________________ CM . . . . Volume XXIII Number 5. . . .October 7, 2016


Peace Dancer.

Roy Henry Vickers & Robert Budd. Illustrated by Roy Henry Vickers.
Madeira Park, BC: Harbour Publishing, 2016.
40 pp., hardcover & ebook, $19.95.
ISBN 978-1-55017-739-8 (hc.), ISBN 978-1-55017-740-4 (ebook).

Subject Heading:
Legends-British Columbia-Juvenile literature.

Kindergarten-grade 3 / Ages 5-8.

Review by Gregory Bryan.

**** /4



The strong people bailed the water out of the canoes as the rain kept falling. The old people were crying and praying to the Chief of the Heavens. They said, “Please have mercy on us! Bring peace back to the world. Please make the storm stop!”

But the storm did not stop.


Roy Henry Vickers and Robert Budd have collaborated before to produce attractive and engaging picture books relating traditional stories from British Columbia’s northwest coast. Peace Dancer is the fourth in their series of Northwest Coast legends. As with its predecessors, Peace Dancer is likely to be enthusiastically received. As the text states on the opening page, “This story is as old as the tides that rise and fall on our shores, yet the lessons taught may be more important now than they were thousands of years ago.” Peace Dancer is the story of a great flood that descends upon the land as a consequence of the people departing from what they know to be right. When children capture and abuse a crow, the Chief of the Heavens is angry at their ignorance and lack of respect. Rains flood the earth, and, in what is an unmistakable similarity to the story of Noah’s Ark, the people take to their canoes to wait for the rain to cease and the land to dry.

      Vickers’ highly stylized illustrations reveal the obvious influence of traditional west coast art. Early and late in the book, the art is brightly and boldly colourful. Appropriately, during the flood scenes, the palette takes on a somber, gray feel that reflects the depressed spirits of the people shivering in fear as they attempt to ride out the storm. Almost every double page spread includes brief written text with a facing page consisting of a full-page illustration. No illustration is particularly detailed, but each picture adds to the written text and solidifies the link between this modern book and the traditional origins of the story.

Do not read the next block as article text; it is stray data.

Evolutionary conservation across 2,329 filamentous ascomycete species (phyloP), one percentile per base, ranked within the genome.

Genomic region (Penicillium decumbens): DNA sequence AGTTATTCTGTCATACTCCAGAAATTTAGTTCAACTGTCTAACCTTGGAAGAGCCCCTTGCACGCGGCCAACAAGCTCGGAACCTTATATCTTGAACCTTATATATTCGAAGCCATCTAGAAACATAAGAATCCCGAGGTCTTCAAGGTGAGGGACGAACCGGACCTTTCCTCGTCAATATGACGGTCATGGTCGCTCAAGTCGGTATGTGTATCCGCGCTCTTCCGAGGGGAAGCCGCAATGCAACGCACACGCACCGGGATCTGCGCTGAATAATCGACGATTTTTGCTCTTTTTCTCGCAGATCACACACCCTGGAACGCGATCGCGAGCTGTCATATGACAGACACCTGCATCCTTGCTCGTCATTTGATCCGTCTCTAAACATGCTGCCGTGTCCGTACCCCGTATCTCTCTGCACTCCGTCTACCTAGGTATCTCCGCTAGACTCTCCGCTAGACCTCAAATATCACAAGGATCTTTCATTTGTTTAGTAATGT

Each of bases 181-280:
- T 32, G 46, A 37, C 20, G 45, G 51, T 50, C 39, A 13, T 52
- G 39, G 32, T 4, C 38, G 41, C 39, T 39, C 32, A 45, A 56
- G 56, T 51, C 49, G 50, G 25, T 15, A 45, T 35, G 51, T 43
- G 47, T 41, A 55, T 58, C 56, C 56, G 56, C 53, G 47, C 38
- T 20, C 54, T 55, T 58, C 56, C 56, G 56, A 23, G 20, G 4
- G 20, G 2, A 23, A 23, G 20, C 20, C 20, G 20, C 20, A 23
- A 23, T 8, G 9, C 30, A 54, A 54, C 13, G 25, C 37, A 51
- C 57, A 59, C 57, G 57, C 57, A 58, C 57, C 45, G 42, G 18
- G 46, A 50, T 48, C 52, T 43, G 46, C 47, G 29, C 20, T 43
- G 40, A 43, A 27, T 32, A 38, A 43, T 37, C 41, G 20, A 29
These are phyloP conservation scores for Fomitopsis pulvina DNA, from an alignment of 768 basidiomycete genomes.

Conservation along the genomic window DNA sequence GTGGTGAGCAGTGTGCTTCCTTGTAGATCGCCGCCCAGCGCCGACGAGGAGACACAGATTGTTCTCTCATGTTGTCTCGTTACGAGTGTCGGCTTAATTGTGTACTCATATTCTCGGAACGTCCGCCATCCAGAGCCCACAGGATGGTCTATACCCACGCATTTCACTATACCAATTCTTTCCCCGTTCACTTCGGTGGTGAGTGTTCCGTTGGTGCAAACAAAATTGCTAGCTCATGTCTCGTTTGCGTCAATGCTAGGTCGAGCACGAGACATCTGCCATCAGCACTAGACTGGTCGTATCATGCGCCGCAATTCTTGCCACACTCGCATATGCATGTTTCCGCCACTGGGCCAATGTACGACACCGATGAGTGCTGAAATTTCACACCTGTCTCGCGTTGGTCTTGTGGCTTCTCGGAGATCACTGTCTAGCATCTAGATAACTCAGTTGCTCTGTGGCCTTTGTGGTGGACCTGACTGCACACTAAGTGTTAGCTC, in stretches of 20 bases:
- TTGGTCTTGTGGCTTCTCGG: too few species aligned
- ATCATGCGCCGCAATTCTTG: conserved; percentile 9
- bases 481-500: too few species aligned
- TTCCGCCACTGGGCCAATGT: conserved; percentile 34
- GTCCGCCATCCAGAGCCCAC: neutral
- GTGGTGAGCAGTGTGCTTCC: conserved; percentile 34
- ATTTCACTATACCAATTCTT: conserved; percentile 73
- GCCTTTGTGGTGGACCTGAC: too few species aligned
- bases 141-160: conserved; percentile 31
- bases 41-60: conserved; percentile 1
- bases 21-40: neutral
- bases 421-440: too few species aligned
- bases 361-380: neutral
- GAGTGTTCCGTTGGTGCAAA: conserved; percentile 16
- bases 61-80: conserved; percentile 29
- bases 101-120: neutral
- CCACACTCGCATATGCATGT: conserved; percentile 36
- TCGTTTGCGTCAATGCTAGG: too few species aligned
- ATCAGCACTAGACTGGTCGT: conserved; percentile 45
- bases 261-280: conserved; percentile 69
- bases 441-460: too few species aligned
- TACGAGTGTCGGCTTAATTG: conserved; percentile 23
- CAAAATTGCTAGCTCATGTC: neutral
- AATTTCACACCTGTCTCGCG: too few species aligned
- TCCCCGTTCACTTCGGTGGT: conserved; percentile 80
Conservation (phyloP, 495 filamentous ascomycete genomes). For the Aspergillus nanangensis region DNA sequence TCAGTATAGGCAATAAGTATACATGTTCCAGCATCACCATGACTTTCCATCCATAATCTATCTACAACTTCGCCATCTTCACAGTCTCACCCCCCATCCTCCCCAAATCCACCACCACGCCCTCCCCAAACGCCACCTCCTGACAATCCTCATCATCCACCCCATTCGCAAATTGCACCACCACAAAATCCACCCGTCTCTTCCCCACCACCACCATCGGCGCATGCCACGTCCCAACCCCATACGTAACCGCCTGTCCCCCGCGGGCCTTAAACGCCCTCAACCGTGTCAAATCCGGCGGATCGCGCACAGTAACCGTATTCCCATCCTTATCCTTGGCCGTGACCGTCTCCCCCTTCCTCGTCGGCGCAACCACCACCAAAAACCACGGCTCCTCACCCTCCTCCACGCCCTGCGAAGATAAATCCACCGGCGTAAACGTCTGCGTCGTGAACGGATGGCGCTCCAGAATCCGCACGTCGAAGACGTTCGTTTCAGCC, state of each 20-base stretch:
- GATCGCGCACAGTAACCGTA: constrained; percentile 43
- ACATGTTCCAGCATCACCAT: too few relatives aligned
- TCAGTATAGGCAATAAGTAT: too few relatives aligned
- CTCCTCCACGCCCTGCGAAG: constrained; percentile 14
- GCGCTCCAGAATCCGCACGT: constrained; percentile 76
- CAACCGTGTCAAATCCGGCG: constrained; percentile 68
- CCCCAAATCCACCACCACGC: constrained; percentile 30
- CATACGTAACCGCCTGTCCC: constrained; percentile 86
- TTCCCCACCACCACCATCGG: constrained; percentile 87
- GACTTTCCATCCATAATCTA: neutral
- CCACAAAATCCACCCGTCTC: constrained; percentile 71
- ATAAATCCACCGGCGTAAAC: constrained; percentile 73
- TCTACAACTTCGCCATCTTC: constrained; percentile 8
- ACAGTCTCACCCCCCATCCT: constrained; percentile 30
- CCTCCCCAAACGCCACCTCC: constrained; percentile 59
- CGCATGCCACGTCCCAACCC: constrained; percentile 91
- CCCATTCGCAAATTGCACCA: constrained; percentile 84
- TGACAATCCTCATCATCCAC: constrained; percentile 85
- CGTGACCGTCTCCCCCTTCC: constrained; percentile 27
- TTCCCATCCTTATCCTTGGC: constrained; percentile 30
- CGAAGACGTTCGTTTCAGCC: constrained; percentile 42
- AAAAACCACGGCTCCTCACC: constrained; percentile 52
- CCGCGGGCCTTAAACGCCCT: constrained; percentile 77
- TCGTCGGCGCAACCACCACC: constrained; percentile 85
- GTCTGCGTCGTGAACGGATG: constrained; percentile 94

Parents and teachers will enjoy sharing Peace Dancer with children. It is a fine book, and Harbour Publishing can be proud of their achievement.

Highly Recommended.

Dr. Gregory Bryan is a member of the Faculty of Education at the University of Manitoba. He specialises in literature for children.

To comment on this title or this review, send mail to cm@umanitoba.ca.

Copyright © the Manitoba Library Association. Reproduction for personal use is permitted only if this copyright notice is maintained. Any other reproduction is prohibited without permission.
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ISSN 1201-9364
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